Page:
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Holding Court: Jack Perri '98
This article originally appeared in the Bentley Magazine.
Jack Perri’s basketball philosophy dates to his days as a two-time Falcons captain: Concentrate on what you can control. The tenet has served him well both on and off the court.
In April, the Class of 1998 alumnus was named head coach of the men’s basketball team at Long Island University–Brooklyn, an up-and-coming Division I program that ranked fourth in the nation in scoring in 2011-2012.
Perri’s winning career was born from a defeating injury during his junior year at Bentley. Sidelined by a torn anterior cruciate ligament (ACL), he studied Jay Lawson and assistant Jim Ferry as they led the team.
“I started seriously thinking that coaching was what I wanted to do,” Perri recalls. Fate was on his side. When Ferry left the Falcons for another post in 1998, Lawson tapped the newly matriculated Management major.
“I was very fortunate,” Perri admits. “A lot of guys spend years volunteering with teams just to get their foot in the door.”
Perri worked for the next six years as a full-time assistant at Bentley, developing his leadership skills and weaving deftly through unique challenges such as coaching a former roommate.
His next move was to Rhode Island College, where he led the Division III men’s program to an unprecedented 20-win season and co-championship of the Little East Conference. One of those taking note was former Bentley coach Jim Ferry, then head coach at LIU-Brooklyn. In 2005, he brought Perri aboard.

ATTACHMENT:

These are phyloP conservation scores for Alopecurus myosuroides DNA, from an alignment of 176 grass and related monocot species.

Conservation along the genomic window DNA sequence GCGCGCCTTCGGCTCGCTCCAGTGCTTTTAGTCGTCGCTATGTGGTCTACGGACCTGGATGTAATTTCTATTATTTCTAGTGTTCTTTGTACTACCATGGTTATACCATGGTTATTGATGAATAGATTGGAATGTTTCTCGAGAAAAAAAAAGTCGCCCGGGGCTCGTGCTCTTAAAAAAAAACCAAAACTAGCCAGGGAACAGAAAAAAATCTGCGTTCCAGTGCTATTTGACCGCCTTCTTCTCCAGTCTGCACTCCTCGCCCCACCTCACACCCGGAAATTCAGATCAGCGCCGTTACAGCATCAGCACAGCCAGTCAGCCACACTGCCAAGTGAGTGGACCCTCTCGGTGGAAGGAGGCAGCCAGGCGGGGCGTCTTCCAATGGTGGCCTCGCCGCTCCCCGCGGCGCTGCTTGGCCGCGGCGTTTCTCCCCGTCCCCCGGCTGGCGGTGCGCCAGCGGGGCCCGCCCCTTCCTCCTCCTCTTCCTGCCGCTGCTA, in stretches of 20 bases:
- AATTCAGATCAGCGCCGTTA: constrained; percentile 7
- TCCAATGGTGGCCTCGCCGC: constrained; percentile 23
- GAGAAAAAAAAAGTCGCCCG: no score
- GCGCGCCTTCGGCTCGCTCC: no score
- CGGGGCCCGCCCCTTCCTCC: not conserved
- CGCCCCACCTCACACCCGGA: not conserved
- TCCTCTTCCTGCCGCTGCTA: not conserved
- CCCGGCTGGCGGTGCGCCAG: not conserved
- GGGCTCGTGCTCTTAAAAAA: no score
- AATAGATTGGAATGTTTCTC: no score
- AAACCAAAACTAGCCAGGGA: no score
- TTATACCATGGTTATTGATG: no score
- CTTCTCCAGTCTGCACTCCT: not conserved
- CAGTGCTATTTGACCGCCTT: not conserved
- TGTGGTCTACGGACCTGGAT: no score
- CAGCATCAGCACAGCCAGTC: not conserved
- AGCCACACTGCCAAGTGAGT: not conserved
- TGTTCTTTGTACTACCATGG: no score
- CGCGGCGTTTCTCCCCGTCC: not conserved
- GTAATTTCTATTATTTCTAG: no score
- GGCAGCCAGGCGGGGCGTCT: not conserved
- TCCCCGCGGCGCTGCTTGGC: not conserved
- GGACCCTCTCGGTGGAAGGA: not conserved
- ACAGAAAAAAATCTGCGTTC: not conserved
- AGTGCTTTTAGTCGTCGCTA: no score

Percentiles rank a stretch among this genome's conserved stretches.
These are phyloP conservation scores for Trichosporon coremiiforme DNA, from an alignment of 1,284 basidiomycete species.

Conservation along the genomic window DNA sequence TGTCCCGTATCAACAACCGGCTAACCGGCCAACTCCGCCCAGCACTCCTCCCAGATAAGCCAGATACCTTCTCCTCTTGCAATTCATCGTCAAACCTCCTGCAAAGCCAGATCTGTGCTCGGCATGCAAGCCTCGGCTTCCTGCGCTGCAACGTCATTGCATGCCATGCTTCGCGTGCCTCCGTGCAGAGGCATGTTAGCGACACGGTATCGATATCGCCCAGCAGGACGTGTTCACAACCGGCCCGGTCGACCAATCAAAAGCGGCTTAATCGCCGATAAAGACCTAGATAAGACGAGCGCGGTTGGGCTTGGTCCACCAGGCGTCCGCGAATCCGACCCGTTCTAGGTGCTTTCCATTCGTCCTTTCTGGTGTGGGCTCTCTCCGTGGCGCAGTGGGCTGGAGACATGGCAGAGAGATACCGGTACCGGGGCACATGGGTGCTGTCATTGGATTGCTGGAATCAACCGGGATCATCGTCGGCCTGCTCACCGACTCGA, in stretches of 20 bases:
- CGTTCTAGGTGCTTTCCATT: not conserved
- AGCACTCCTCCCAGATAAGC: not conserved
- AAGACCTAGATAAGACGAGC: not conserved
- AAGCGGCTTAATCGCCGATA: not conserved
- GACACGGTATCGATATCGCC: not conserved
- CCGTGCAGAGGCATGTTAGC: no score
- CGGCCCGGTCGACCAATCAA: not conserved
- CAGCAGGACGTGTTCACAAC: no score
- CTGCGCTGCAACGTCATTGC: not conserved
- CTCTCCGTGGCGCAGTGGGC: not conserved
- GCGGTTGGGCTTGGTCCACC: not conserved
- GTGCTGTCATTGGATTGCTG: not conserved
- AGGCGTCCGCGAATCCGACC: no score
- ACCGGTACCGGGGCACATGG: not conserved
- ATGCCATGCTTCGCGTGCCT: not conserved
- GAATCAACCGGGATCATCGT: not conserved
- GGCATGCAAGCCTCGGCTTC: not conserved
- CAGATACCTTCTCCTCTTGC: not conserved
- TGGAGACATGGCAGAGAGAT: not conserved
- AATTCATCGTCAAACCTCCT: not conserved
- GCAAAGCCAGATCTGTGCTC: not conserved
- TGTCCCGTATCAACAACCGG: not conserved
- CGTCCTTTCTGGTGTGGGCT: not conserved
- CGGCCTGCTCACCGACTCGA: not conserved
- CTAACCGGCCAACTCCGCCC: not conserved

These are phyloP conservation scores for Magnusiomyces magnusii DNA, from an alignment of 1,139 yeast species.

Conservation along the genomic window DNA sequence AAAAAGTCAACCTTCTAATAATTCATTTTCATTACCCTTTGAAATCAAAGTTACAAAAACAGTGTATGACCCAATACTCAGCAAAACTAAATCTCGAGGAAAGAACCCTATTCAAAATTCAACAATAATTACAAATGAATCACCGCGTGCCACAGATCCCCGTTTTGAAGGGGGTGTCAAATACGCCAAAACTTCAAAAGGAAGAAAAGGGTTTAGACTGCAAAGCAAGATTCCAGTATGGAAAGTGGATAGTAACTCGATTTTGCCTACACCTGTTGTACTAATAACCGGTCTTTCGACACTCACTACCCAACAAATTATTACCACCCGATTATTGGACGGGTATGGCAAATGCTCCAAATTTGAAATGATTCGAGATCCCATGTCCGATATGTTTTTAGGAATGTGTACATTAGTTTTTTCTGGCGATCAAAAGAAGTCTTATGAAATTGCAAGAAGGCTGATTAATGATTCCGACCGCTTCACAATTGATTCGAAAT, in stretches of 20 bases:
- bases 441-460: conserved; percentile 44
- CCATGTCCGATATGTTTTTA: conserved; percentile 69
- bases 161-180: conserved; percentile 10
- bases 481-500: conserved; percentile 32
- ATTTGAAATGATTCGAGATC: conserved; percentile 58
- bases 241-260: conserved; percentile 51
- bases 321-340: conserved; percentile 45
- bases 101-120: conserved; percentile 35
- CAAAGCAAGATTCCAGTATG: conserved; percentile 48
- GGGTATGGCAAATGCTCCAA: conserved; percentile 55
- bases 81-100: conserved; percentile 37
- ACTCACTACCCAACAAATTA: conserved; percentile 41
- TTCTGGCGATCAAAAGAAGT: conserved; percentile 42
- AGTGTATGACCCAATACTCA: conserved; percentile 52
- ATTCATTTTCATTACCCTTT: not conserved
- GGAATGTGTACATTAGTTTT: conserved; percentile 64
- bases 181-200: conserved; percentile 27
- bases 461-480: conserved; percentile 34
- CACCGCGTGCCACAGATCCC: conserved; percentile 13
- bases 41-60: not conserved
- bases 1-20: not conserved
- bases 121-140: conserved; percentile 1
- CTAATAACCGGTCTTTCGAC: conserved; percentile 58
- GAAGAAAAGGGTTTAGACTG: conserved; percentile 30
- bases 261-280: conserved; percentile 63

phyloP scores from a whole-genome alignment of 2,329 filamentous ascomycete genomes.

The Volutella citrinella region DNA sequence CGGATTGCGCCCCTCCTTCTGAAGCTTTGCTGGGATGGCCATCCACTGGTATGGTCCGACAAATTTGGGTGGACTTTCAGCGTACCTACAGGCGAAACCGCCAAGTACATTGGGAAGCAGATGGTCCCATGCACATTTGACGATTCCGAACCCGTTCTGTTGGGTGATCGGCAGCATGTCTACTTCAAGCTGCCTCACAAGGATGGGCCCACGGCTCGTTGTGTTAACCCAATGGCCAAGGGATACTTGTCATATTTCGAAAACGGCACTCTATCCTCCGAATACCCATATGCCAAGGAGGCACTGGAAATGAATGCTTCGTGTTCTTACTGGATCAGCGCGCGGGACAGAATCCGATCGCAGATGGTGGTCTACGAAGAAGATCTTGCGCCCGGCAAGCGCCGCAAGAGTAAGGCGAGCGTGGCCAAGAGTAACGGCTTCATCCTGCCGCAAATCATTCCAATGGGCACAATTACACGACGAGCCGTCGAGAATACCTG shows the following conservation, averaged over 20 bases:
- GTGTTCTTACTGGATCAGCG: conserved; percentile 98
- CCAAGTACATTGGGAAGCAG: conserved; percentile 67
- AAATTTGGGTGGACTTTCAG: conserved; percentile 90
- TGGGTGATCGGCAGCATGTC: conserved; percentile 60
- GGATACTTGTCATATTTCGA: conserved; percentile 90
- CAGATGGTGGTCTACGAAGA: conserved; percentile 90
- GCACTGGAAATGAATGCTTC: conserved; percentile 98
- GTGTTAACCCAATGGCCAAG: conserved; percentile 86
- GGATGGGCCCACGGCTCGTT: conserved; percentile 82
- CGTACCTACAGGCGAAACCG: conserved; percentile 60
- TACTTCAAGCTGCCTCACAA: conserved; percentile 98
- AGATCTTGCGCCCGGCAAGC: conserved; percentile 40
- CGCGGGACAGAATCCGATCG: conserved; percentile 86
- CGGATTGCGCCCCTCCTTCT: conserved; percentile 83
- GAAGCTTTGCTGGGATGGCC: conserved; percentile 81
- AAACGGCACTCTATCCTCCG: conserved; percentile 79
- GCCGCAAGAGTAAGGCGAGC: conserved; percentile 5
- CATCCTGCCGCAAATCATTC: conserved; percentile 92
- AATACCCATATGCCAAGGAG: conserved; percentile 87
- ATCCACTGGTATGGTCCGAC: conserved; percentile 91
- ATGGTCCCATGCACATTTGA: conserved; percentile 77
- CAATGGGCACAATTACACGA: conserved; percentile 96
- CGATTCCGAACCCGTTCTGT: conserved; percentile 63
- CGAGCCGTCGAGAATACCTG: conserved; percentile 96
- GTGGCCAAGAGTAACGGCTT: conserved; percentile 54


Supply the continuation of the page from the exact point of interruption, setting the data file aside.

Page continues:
Perri rose to associate head coach in 2007, and the job was a full-court press: from planning practices and overseeing staff to recruiting players and awarding scholarships.
“The city is a great recruiting tool,” says Perri, who shares his life with wife Julie and sons Sean and Jackson. “We’ve found that players in Texas, especially, really want to spend four years in New York City. You can see their excitement when they come on visits.”
In fact, six members of the current team are Texans, including Julian Boyd, last year’s Northeast Conference Player of the Year.
So far, the transition to head coach has been smooth. The Blackbirds are shooting for a third-straight appearance in the NCAA postseason tournament, thanks in part to six returning seniors. The pillars of Perri’s coaching philosophy – rebound, hold your opponent to one shot, limit fouls, and keep your poise – are ready for their next workout.
“My guys are itching to do something that’s never been done in this league: win it three years in a row,” says Perri. “This is a stable group of guys who believe in the philosophy and have great chemistry. They know they can compete against anybody.”
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